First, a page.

Commercial kitchen farmers may:

  • Purchase produce for processing
  • Offer products for sale beyond direct to consumer. Farmers should keep in mind that any wholesale manufacturing must follow Connecticut and FDA requirements and will need a Connecticut Food Manufacturer License from Consumer Protection.

Section 3 | Mandated Training Resources

State Law Requires that farmers obtain approved training for acidified food processing. CFBA recommends training for any farmer considering processing acidified foods. Acidified foods can be easily contaminated and pose a health threat to consumers. Proper handling and processing can significantly reduce the risk of contamination. There are a number of quality resources available to farmers:

Courses that Meet State Law Requirements

  • ServSafe – This is a state approved course that focuses primarily on the safe handling of food. While it offers a lot of important information, the program does offer any specific advice on acidified food processing. If you are looking for a ServSafe course, you can investigate classes Rodgers Food Safetyor suggest that you search the web for ServSafe and you will likely find the course offered throughout the state at many different locations. The typical price averages around $180.00 and the course is usually about a one day long program that includes a test that must be successfully passed.
  • CFBA Sponsored Programs – Occasionally CFBA offers in person courses. Check our website or call the office to see if there is a program coming up.
  • Better Processing Control School – This multi-day program is an intensive program that provides detailed information on processing of acidified foods. While some of the information is geared for commercial processing in large plants, participants will leave with expert knowledge of safe acidified food processing. The programs are offered throughout the country. The University of California also offers an on-line on demand course.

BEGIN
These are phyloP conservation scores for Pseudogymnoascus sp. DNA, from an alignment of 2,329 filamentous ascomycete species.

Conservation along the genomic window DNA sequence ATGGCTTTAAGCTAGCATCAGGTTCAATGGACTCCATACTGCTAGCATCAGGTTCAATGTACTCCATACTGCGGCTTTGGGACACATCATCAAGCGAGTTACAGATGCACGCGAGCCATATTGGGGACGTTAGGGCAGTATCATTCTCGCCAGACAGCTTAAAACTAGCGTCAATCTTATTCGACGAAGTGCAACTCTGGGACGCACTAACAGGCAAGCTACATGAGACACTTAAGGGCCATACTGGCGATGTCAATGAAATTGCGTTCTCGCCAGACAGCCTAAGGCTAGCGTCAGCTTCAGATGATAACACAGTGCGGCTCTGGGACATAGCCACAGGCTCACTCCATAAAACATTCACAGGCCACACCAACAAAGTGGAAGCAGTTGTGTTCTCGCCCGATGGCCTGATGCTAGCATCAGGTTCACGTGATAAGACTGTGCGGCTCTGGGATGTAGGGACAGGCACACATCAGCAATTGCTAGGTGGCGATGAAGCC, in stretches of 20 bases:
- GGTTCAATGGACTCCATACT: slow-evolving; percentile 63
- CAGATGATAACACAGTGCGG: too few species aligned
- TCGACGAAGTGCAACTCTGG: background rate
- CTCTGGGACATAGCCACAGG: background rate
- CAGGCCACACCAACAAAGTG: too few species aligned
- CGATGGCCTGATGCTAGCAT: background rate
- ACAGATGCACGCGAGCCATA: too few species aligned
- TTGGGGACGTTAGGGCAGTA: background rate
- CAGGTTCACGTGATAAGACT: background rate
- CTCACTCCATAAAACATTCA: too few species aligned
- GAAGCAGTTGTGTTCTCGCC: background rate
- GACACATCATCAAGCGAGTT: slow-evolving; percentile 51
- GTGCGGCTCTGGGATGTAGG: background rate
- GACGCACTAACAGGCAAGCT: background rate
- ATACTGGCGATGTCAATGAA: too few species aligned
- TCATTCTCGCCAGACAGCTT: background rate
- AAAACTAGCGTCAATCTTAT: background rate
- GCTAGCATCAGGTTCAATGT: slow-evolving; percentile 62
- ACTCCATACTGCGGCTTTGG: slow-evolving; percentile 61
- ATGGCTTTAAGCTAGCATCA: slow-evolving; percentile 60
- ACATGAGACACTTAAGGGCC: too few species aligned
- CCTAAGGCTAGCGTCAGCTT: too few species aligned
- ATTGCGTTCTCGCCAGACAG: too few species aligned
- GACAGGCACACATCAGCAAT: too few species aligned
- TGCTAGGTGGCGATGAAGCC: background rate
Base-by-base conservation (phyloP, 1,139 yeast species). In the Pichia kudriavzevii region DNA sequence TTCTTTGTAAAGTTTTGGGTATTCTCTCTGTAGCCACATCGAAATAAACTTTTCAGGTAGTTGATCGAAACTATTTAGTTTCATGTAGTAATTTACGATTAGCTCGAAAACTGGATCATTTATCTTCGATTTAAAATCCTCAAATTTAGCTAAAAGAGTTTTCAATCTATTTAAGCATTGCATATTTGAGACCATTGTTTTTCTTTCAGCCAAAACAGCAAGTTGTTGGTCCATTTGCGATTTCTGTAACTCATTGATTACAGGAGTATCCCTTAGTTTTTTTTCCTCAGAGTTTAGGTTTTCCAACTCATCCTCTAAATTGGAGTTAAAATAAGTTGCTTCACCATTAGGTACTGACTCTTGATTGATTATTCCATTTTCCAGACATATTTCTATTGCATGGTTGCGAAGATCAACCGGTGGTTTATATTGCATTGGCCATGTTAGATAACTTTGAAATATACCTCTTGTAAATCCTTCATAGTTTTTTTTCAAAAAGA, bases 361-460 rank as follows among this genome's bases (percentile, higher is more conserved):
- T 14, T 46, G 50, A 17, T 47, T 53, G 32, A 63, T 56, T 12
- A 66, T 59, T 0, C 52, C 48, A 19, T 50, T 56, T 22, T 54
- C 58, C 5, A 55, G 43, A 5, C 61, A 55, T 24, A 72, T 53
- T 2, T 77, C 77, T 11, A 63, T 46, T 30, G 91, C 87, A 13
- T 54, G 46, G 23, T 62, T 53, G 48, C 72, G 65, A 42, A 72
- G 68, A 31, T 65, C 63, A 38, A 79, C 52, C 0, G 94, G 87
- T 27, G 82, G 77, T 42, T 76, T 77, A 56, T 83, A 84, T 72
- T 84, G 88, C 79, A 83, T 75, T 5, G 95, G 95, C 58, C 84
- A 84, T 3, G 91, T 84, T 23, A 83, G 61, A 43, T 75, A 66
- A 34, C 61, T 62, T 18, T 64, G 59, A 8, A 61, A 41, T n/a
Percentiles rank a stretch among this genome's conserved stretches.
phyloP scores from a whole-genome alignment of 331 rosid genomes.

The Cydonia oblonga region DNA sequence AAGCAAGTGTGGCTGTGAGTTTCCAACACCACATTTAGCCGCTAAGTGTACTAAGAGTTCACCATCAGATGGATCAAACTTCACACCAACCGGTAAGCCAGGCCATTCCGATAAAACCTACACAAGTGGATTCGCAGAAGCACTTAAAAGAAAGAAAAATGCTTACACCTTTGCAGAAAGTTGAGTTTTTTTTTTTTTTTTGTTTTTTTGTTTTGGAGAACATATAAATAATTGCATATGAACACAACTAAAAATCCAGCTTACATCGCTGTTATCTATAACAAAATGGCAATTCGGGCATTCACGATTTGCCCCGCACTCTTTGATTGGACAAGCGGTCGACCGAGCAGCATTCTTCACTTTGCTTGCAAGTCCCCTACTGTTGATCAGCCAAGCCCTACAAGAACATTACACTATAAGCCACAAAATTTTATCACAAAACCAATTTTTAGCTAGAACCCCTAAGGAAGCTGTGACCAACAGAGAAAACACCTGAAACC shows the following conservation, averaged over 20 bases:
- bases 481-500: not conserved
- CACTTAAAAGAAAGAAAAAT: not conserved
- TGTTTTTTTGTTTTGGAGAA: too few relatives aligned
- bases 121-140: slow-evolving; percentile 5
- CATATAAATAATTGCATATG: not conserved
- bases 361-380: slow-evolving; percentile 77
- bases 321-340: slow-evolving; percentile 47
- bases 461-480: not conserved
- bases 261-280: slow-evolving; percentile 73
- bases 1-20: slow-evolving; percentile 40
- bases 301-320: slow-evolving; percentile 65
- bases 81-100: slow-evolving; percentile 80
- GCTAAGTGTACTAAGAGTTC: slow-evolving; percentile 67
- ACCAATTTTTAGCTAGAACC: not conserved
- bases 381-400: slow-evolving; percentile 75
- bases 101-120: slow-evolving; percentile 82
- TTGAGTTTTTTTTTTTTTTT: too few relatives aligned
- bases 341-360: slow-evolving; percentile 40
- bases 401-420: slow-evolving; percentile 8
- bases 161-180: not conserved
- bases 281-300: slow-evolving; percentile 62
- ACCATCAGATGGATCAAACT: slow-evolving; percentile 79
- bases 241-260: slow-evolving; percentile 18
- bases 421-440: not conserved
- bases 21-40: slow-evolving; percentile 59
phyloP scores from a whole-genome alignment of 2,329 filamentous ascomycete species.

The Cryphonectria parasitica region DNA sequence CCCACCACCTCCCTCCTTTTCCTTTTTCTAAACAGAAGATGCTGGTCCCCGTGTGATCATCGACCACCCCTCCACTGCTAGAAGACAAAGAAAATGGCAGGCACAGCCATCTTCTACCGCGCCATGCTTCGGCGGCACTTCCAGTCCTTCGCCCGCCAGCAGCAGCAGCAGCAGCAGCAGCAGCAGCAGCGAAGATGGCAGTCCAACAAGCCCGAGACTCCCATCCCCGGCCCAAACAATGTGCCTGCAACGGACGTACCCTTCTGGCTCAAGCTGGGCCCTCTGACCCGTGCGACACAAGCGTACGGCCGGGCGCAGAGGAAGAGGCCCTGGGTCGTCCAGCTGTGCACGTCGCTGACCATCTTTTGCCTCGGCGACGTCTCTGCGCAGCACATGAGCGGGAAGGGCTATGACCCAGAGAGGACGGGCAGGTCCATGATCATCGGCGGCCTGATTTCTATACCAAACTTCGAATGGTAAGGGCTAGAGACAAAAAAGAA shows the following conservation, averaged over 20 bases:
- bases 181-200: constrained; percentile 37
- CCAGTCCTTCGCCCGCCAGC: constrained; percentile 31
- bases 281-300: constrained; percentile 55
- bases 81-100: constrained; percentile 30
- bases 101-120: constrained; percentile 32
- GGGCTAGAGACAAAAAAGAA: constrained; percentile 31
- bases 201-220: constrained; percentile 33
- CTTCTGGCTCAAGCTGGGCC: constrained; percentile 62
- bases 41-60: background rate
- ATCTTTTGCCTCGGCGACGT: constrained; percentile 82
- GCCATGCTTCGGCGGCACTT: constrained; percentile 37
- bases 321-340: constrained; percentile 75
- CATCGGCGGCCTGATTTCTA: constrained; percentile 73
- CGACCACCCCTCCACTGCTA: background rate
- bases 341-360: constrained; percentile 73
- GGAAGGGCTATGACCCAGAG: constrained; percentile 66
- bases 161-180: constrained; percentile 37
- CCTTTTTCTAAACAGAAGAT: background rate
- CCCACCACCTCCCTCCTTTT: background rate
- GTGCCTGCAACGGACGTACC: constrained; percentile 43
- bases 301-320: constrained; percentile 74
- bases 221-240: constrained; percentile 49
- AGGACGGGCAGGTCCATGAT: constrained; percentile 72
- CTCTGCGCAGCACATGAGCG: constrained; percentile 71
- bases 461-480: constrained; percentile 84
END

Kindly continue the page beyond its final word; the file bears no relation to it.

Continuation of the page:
Section 4 | Educational Programs and Courses

Section 5 | Resources

Food Research Lab | 630 W. North Street | Geneva, NY 14456
315-787-2273 |

  • National Center for Home Food Preservation’s website offers videos, on-line classes, processing instructions and general guidance:

The University of Georgia
208 Hoke Smith Annex |Athens, GA 30602-4356
FAX: 706-542-1979

  • Southern Maryland Agriculture Development Commission – step by step check list for processing acidified foods

Section 6 | Sample Forms/Documents

Section 7 | State Statues

State Statutes governing acidified foods in the farm kitchen – farmers may process certain types of their own farm grown produce in their residential farm kitchen which they may only sell direct to the consumer on their farm or at a certified Connecticut farmer’s market. Open this link to read the specific statutes.

Section 8 | State and Federal Agencies With Resources or Oversight of Acidified Food Processing

State Agencies

Federal Agencies

New England District U.S. Food & Drug Administration
One Montvale Avenue | 4th Floor | Stoneham, MA 02180